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The Rev. Dr. David Lose The Rev. Dr. David Lose

The Rev. Dr. David Lose is the president of the Lutheran Theological Seminary in Philadelphia, and author of Making Sense of Scripture and many other books.

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David Lose: Preaching at the Crossroads: Postmodernism and the Bible I: Their Importance for Preaching

January 09, 2014

Postmodernism and the Bible I: Their Importance for Preaching

By David Lose

Excerpted and adapted from Preaching at the Crossroads copyright (c) 2013 Fortress Press. Reproduced by permission of Augsburg Fortress.

Postmodernity at its best stands against modernity's penchant to quash dissenting voices in its relentless quest for order, stability, unity, and certainty. At its worst, postmodernity loses all confidence in any truth or conviction beyond its own pessimistic views on the absence of truth and the futility of conviction.

It's at just this point that the field of biblical interpretation offers something of a microcosm of the larger postmodern concerns about authority and legitimation. By and large, modern interpreters have assumed that the text means one thing, that that "meaning" resides somewhere in the text (typically in the intentions of the author) waiting to be discovered, and that, once uncovered, it can be proved, displayed, and ultimately possessed. Hence, modern interpreters committed themselves to the rational-critical, even scientific, road of historical criticism to ascertain the one true approach of a passage with the intent as Friedrich Schleiermacher, one of the architects of "modern theology" optimistically put it, to "understand the intention of the author better than the author himself."

Preaching, following closely on the heels of biblical interpretation, understood its primary purpose in correspondingly clear lines and was, for this reason, a rather straightforward two-step endeavor. First, the preacher figures out and explains what the passage once meant to its original audience (exegesis), and second, the preacher uncovers and shares what the passage should mean for us today (proclamation).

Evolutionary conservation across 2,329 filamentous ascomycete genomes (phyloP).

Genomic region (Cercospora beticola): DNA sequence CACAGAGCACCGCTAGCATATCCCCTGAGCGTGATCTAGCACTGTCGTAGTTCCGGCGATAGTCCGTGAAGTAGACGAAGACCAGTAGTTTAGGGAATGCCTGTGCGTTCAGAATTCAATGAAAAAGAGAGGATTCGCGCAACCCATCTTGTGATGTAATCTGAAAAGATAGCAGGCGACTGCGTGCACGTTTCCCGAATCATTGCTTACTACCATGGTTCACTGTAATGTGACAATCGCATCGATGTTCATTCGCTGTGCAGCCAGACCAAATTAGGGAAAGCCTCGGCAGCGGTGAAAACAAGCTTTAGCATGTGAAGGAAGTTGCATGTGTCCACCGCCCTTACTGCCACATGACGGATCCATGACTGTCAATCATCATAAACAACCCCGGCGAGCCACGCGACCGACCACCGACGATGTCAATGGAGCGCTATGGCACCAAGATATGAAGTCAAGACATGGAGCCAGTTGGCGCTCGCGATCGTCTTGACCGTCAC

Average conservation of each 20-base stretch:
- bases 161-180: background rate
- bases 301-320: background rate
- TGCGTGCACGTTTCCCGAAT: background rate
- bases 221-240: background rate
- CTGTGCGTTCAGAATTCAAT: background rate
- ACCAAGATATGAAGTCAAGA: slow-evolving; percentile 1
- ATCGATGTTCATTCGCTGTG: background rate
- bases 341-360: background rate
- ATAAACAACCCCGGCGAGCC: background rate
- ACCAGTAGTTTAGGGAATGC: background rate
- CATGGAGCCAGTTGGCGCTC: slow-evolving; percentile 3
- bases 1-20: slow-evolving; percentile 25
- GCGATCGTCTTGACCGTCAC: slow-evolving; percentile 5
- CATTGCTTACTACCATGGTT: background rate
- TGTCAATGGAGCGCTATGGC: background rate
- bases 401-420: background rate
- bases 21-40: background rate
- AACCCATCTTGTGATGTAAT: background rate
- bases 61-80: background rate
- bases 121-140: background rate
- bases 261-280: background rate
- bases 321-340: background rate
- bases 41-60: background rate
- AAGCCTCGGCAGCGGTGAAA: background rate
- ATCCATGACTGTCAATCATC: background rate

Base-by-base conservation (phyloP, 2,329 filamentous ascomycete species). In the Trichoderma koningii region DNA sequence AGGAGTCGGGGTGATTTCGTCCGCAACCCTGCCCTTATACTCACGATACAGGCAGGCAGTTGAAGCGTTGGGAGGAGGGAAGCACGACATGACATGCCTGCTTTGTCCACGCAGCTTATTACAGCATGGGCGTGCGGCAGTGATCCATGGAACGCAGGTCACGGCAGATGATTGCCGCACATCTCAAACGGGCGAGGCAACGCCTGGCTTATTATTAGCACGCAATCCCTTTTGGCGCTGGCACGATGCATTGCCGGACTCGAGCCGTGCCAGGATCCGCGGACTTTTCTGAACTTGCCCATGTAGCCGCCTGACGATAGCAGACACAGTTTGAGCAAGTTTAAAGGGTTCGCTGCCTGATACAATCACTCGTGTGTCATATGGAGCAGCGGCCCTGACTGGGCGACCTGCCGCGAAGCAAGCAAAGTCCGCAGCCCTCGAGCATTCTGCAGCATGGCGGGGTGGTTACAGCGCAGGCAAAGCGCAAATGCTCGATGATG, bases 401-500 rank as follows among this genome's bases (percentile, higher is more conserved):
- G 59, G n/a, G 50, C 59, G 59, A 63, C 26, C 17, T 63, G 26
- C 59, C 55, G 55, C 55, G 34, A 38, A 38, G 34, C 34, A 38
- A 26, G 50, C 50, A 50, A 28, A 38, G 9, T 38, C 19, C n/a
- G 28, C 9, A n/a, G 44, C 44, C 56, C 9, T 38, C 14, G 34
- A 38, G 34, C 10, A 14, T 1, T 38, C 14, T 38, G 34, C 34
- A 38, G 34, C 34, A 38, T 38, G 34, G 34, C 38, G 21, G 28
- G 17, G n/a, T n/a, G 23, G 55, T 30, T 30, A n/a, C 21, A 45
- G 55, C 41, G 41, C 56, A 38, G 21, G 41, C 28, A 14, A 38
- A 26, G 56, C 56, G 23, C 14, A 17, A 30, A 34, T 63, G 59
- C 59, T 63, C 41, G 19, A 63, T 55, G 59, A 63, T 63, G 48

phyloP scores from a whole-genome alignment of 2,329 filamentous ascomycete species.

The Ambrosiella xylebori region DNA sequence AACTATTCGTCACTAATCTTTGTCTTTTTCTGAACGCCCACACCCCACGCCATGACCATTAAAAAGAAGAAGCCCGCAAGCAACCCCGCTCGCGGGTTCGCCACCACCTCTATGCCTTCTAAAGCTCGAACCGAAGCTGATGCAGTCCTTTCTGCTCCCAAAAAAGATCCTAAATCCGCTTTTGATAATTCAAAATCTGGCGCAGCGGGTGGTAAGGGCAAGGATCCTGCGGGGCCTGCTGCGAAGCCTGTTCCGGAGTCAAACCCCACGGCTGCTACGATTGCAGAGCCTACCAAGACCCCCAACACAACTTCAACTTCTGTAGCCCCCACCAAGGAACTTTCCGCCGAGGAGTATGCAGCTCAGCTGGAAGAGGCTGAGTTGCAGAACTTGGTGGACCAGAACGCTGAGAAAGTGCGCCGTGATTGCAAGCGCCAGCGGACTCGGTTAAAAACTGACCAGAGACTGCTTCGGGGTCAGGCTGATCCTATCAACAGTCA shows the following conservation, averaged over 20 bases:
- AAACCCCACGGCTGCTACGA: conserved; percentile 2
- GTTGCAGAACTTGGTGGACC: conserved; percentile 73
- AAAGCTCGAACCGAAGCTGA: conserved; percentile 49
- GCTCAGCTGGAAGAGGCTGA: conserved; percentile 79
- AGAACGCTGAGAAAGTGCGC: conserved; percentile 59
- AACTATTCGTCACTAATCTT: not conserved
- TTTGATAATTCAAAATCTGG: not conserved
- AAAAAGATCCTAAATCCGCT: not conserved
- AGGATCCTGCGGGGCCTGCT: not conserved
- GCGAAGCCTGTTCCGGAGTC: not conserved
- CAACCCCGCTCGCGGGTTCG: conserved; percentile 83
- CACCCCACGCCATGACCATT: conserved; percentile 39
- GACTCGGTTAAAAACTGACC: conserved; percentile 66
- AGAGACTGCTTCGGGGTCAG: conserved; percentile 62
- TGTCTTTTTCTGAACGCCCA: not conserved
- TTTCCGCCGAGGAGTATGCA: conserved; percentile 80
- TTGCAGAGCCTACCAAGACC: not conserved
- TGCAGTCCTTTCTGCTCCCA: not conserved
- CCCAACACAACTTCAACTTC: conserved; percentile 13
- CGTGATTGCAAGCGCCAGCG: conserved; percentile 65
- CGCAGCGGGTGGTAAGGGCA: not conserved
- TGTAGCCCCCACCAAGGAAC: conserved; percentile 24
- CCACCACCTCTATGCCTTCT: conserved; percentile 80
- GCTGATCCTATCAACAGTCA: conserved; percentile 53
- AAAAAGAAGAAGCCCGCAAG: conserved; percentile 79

In contrast to modernist interpreters, however, postmodern interpreters assume that "meaning" is not at all univocal or stable, because it is constructed by the reader or community. Therefore, meaning does not resides behind the passage in the author's intention but rather lives and is constructed in front of the text, in the interaction between a passage and its readers. Hence, postmodern interpreters are committed to a "multivalent" and "plurivocal" understanding of meaning, employ a variety of methodologies, and assume that the passage in question can mean any number of things to any number of readers and communities.

In such setting, the two-step waltz danced by so many preachers of an earlier generation begins to falter, as there is no clear consensus about what a given passage might mean or even about how one might attempt to uncover that meaning. As it turns out, in fact, the various exegetical methods we were taught in seminary or have been exposed to since then are not simply a collection of neutral instruments in our homiletical toolbox used to decipher the meaning of a passage. Rather, each method represents a distinct and exclusive understanding of how a text communicates meaning in the first pace. For this reason, we simply cannot hope to distill a single postmodern method of biblical interpretation, as each method competes with all others as a viable interpretive alternative with its own distinct means by which to determine a text's meaning.